UK
07/06/2015 13:07 BST | Updated 07/06/2015 13:59 BST

Fifa Accused Of Rigging 2010 World Cup For South Africa After Morocco Won Vote

The 2010 World Cup was held in South Africa because Fifa rigged the vote on where to stage it, the latest allegations against football's world governing authority say.

The Sunday Times claims (£) to have filmed a member of Fifa's executive committee, who took part in the vote, admitting Morocco actually won the vote but it was rigged to go to South Africa.

Ismail Bhamjee allegedly said he and colleagues discussed what happened after the secret ballot.

south africa world cup fifa

Nelson Mandela holds the trophy in May 2004, after Fifa's executive committee announced South Africa would be the first African nation to host the World Cup

“After talking with everybody . . . Whose votes went where? We’re all colleagues, you know. And then we found out that actually Morocco won by two votes," he said, according to the paper.

Claims have also been made that former vice-president Jack Warner was paid $10 million to vote for South Africa.

The BBC is reporting the money was sent by Fifa to accounts controlled by Warner, on South Africa's behalf, to pay for its Caribbean diaspora legacy programme.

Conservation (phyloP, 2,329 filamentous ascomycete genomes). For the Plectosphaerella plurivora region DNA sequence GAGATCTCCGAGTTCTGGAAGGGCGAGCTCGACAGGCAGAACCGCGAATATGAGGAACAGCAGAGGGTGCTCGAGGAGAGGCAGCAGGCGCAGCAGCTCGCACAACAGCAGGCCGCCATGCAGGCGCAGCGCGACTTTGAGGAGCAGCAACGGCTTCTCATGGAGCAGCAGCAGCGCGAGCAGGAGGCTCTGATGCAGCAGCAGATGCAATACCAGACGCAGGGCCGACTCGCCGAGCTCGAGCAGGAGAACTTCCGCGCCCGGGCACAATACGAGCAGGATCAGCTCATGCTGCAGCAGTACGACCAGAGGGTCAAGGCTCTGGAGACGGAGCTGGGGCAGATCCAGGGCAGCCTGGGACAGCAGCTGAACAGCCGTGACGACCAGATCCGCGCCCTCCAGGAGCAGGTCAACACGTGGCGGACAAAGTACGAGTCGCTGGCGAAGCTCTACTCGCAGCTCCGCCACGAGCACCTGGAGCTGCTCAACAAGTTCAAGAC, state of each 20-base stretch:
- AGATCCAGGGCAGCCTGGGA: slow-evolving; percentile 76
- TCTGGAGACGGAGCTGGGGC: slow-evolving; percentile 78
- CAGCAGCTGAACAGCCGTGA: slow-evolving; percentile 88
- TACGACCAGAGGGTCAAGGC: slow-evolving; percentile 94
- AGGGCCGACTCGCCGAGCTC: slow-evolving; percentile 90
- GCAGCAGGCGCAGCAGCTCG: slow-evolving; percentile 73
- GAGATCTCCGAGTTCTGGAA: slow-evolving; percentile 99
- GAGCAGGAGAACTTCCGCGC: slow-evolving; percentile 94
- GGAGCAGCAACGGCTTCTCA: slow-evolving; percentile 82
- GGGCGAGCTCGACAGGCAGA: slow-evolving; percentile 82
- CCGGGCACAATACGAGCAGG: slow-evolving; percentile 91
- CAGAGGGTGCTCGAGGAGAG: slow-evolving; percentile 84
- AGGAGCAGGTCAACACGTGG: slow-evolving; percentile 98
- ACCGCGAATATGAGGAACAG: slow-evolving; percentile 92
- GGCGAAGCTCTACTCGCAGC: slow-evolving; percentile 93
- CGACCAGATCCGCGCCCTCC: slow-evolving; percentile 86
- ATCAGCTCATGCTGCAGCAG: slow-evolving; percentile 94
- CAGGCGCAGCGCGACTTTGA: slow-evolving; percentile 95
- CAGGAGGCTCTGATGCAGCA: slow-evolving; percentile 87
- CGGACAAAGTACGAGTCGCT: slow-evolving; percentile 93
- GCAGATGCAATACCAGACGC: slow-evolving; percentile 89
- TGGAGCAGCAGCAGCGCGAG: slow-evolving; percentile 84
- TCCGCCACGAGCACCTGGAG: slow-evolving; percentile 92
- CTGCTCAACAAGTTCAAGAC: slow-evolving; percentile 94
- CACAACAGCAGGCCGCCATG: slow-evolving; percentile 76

But the broadcaster claims to have documents showing Warner, who was among those arrested and charged by US prosecutors over corruption, using the money himself.

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Warner denies any wrongdoing.

The South African Football Association has issued a statement defending itself and denying any allegation of corruption on its part.

It said: "We categorically deny that [the money for the Caribbean diaspora] was a bribe in return for a vote. It belittles the hard work done by Madiba [Nelson Mandela], Archbishop Tutu, the South African Government and numerous others who sacrificed their time and money and family lives to make our country proud! It tarnishes their images in the most unscrupulous manner.

"Fifa Executive Committee Members who voted for South Africa in 2004 and who were interviewed by the media at the time all indicated that the tipping point for their support came as a direct result of Madiba’s appeal to them as well as the strength of the South African bid."